Tuesday, January 4, 2022

Unethical Experiments

Tyler Cowen put up a post on his blog saying that Malcolm Gladwell asked him to put this question to his readers: “What’s the best example of an experiment or trial that could be scientifically useful and informative but which can’t be done for legal, ethical or logistical reasons?”

The responses I found interesting fell into two categories: child rearing and education. Here is one on child rearing:

Parenting Styles. Compare strict v. permissive. Do a group with physical punishment and yelling etc. to find out just how bad and harmful these practices are. And also do a hippie-dippy group where the kids can do whatever they want. Seems like so much of our knowledge on this is hopelessly confounded.

Others specifically called out breast feeding, having your infant sleep in your bed or not, and parental separation. Because everything we think we know about this stuff is indeed confounded by the problem that people who raise their kids in different ways are different from each other in a million other ways. The same might be true for people who get divorced, although nobody really knows that, either.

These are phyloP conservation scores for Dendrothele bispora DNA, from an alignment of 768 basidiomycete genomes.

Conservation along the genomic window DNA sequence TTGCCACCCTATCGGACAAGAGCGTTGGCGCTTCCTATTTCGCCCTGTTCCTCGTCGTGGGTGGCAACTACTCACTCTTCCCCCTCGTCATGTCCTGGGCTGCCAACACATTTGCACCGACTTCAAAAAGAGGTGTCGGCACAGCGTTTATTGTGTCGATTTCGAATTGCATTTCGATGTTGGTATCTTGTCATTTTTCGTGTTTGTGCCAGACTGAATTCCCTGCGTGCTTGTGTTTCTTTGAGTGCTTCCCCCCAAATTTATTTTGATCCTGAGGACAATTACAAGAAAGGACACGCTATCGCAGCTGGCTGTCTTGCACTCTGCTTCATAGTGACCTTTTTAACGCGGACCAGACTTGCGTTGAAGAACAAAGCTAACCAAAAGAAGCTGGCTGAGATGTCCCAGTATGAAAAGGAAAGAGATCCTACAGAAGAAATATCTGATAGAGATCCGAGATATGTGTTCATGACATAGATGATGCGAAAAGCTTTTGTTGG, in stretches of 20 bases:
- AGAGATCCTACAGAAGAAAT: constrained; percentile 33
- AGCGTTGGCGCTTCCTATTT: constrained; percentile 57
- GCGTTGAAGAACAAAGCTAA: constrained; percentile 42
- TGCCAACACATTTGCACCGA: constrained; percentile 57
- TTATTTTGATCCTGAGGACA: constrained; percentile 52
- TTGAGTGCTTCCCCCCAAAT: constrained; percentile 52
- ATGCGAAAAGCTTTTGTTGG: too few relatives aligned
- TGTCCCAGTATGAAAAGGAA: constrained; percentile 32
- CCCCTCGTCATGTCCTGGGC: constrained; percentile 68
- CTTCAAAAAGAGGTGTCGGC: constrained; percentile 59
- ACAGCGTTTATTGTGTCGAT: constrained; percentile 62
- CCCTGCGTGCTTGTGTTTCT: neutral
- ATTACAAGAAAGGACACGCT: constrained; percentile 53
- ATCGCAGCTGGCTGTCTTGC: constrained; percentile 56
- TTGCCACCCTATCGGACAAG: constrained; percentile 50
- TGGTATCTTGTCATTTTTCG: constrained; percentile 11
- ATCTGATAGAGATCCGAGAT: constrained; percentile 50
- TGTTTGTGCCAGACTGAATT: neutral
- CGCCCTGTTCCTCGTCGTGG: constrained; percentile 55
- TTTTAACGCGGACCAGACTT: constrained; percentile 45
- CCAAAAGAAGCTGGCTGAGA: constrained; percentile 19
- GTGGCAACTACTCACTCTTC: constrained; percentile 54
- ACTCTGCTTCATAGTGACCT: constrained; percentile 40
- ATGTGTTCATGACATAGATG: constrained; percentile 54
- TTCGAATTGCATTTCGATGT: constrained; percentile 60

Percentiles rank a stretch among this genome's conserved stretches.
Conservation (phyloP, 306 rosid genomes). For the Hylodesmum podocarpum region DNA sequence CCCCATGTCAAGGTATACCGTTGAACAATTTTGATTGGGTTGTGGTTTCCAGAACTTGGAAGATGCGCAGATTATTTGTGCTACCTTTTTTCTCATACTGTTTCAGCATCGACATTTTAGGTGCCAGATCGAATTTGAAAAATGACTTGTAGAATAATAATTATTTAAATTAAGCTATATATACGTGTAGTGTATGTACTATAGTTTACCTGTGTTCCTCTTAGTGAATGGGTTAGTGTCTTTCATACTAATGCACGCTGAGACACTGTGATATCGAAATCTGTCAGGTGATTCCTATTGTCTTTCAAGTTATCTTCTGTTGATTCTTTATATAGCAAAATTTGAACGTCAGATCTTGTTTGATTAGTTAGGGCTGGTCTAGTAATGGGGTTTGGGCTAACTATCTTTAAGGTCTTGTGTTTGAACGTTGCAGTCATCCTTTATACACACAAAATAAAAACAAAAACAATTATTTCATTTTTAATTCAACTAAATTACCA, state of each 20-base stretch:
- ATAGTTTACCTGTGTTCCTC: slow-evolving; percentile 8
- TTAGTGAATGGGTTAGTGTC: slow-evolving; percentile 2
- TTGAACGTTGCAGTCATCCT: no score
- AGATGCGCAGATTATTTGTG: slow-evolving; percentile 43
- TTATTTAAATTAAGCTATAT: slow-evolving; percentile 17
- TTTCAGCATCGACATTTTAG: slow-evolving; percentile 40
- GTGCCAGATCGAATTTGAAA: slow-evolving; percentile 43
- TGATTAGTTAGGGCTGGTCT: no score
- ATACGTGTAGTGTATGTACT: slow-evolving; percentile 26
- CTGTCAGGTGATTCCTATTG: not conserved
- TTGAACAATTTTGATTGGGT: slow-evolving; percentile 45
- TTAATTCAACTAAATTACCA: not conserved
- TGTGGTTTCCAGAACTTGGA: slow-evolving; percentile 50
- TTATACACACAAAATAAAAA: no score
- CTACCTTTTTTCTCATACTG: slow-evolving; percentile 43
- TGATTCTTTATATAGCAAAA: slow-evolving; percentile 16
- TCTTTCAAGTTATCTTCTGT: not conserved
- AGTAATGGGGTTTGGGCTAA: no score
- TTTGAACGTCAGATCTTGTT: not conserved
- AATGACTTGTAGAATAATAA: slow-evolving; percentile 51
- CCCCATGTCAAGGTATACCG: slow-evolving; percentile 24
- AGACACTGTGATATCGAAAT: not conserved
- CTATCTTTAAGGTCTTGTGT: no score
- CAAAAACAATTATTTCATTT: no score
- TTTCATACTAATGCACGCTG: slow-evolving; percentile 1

One of the education experiments people asked for involved taking 10,000 children and randomly assigning them to different kinds of school systems, or to home schooling, and seeing what happens. Another was to randomly send half a group of 18-year-olds to college and prevent the other half from doing so, then checking on how they were doing ten years later.

It seems that doubt over whether formal education does any good is rampant in America these days. 


Shadow said...

There' doubt about social sciences, for sure. Tell me, if understanding or predicting human behavior is extremely difficult and maybe impossible because human actions are surrounded by confounders, that are surrounded by confounders, etc, then what does it mean to be an expert in one of these fields?

Anonymous said...

It seems that doubt over whether formal education does any good is rampant in America these days.

Mostly by people with advanced degrees in academia

David said...


Indeed; and, referring back to the studies proposed on Cowen's blog in light of what you say, would any of the suggested experiments mean anything? To me, the real problem is the very notion of a one-size-that-can-fit-most model of anything involving human behavior. In this area, I still think Scott Alexander's insight is best: Nothing makes sense except in terms of inter-individual variation.

David said...


It would be nice if the people outside academia who value a formal education spoke up about it every now and then. At present, I get the impression that what parents value most is babysitting and what students value is credentialing. Most educators don't get into the profession because they dream of providing these things.